When Bishop Barron visited Denver recently he spoke about having his world “rocked” by great beauty and truth as a teenager and lamented that many people have not had this experience. Are we even becoming immune to the power of beauty and truth? Ultimately Jesus rocked my world when I first came to Catholic school after I had been kicked out of seventh grade in the public schools!
After that I had a powerful experience the next year when I was able to visit France for the first time. I would say that the beautiful churches, art, cuisine, and holy sites rocked my fifteen-year-old world! Europe does that to you! I went on to study abroad in Poland the next year and then a semester in college. I really look forward to helping my kids to experience the glories of our culture and to lead pilgrimages to help others to do the same. This is why I’m leading my first cultural pilgrimage this October, which begins in Paris.
When you think of Paris, Catholic culture may not immediately come to mind. You might think of the Eifel Tower, Napoleon’s L’Arc de Triomphe at the end of the Champs-Élysées, good food and wine, and maybe even the guillotine. However, Paris is truly a city of saints and great Catholic culture.
First of all, Paris is the center of the one of the great nations of Christendom. The Franks made Paris a base of power and a residence of kings. Their royal crypt was under the Benedictine Abbey of St. Denis, just north of the city. The advisor to two kings, Abbot Suger, reconstructed the Abbey church in the twelfth century, innovating a new style—making St. Denis the very first Gothic church. The Gothic style emphasizes brightness and height, as Suger explains: “The dull mind rises to the truth through material things, and is resurrected from its former submersion when the light is seen.” St. Denis still contains the royal crypt, where St. Louis of King of France is buried.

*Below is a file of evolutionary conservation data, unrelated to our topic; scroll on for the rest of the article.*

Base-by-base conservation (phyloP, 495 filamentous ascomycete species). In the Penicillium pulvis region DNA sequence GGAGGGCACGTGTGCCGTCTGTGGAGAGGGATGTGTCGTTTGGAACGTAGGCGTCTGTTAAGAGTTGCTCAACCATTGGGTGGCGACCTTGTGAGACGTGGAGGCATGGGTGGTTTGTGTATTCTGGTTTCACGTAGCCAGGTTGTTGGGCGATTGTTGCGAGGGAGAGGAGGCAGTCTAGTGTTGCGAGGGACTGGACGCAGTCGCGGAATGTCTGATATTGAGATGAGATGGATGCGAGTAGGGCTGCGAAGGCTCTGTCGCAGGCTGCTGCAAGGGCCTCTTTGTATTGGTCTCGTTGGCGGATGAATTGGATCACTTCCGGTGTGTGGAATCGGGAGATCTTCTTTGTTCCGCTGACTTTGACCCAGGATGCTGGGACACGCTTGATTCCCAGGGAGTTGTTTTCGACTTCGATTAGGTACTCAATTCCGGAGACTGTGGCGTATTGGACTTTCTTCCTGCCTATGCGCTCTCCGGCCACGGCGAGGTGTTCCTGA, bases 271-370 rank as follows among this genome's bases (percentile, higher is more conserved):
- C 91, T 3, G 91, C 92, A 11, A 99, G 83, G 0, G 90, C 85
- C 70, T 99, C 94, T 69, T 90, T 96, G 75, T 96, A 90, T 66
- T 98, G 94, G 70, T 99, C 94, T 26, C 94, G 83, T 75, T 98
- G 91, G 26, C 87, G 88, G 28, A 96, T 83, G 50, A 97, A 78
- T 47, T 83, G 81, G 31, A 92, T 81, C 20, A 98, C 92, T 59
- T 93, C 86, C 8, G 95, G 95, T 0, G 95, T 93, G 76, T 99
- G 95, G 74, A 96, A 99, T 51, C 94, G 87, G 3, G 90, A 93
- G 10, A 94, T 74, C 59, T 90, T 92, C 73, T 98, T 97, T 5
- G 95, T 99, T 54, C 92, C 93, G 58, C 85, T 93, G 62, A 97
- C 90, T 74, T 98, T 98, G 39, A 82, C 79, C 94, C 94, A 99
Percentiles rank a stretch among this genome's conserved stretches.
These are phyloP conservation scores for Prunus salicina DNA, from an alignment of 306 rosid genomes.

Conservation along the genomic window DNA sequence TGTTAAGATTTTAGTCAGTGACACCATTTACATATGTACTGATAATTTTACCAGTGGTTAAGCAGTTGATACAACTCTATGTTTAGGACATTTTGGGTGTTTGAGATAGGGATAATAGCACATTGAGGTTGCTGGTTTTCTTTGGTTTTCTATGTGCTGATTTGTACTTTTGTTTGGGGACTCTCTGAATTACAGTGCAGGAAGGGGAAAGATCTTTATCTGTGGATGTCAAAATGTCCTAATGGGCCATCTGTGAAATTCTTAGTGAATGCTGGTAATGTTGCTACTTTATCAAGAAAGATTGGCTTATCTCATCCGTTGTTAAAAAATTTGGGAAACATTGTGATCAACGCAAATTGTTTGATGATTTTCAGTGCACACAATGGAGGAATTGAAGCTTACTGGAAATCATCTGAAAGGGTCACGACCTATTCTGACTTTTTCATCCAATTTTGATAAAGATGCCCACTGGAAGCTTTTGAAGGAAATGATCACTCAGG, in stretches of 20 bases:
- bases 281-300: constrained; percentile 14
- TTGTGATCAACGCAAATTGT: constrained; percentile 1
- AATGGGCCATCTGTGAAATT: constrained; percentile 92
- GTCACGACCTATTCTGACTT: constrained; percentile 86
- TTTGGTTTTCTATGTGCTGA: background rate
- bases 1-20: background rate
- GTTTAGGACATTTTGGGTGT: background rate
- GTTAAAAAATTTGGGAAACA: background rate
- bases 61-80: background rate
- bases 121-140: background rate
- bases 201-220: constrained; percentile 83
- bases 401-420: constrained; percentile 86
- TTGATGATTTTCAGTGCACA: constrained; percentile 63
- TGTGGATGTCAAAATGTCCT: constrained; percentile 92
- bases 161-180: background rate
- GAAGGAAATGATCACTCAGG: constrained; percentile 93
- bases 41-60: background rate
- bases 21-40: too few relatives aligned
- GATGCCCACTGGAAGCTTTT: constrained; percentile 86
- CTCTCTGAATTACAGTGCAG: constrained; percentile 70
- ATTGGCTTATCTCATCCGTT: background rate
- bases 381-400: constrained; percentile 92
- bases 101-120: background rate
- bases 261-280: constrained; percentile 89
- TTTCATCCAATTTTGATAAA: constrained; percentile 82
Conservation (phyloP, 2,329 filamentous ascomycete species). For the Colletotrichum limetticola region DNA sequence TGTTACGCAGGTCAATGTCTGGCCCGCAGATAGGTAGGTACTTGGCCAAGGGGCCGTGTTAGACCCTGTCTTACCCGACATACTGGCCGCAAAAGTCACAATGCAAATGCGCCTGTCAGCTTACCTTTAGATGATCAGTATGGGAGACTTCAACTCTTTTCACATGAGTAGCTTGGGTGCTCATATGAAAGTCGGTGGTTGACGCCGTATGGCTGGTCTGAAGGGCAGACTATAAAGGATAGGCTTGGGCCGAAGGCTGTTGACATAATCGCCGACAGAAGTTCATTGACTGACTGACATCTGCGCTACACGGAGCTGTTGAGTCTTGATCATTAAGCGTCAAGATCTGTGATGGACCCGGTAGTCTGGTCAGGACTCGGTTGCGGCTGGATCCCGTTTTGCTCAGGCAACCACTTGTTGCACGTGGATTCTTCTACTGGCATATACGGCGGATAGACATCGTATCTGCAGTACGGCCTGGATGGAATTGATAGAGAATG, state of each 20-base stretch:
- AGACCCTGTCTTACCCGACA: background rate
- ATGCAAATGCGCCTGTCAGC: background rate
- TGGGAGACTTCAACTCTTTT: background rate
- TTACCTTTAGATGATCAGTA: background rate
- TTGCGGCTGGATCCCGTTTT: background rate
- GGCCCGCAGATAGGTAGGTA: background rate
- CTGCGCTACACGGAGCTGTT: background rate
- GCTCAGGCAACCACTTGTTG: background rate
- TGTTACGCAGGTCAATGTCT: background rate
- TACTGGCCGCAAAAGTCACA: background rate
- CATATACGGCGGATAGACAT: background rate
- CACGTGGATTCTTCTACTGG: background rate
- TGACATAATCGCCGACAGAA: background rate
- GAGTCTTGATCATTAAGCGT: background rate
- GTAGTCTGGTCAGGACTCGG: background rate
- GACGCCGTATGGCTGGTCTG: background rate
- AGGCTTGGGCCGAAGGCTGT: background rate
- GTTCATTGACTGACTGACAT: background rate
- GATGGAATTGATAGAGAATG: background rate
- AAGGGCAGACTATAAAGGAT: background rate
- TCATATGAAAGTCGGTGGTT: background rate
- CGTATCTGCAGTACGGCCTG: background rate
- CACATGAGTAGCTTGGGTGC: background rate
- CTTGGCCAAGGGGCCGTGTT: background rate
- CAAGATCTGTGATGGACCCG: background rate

Speaking of St. Louis, the king-saint constructed a small Gothic chapel, Sainte Chapelle, one of the most brilliant places in the world, illuminated by ceiling tall stained glass, to contain relics of Our Lord’s Passion. It was completed in 1248, almost one hundred years before the great Notre Dame Cathedral was finished. A medieval writer described Notre Dame as shining out “like the sun among stars.” The flying buttresses and rose windows dazzle. This church definitely rocked my world during my first visit to France!
Paris has modern saints as well and two are buried only a few blocks from one another, on the left bank of the city. St. Vincent de Paul’s relics are displayed in a glass case above the altar of a chapel dedicated in his honor. St. Catherine Labouré is buried nearby within the shrine of the Miraculous Medal, where she received apparitions from Our Lady. And to complement the great Gothic churches, there is a more modern basilica, the Basilica of Sacré-Cœur (Sacred Heart) on on Montmartre, which hosts perpetual Eucharistic adoration. Towering over the city from its highest point, it was built in the late 1800s as a spiritual response to the disaster of the Franco-Prussian war.
We can also see Catholic culture literally on display in two monumental museums. The Louvre is the world’s largest art museum, taking the visitor through the entire history of Western Civilization, from the classics to the present. The building itself is worth the visit, built originally as a castle and becoming the main residence of the royal family. The Musée de Cluny specializes more in the Middle Ages, with the famous “Lady with the Unicorn” tapestry as a key part of its collection. In an historical building as well, this museum was the old Cluniac house in Paris, a key center of medieval Benedictine life.
If you want to see these sites, we’ll be spending three days in Paris during my Saints, Monks, and Beer pilgrimage this October 19-29. All of these sites are on the itinerary! Find out more information on our website. Come and have your world rocked!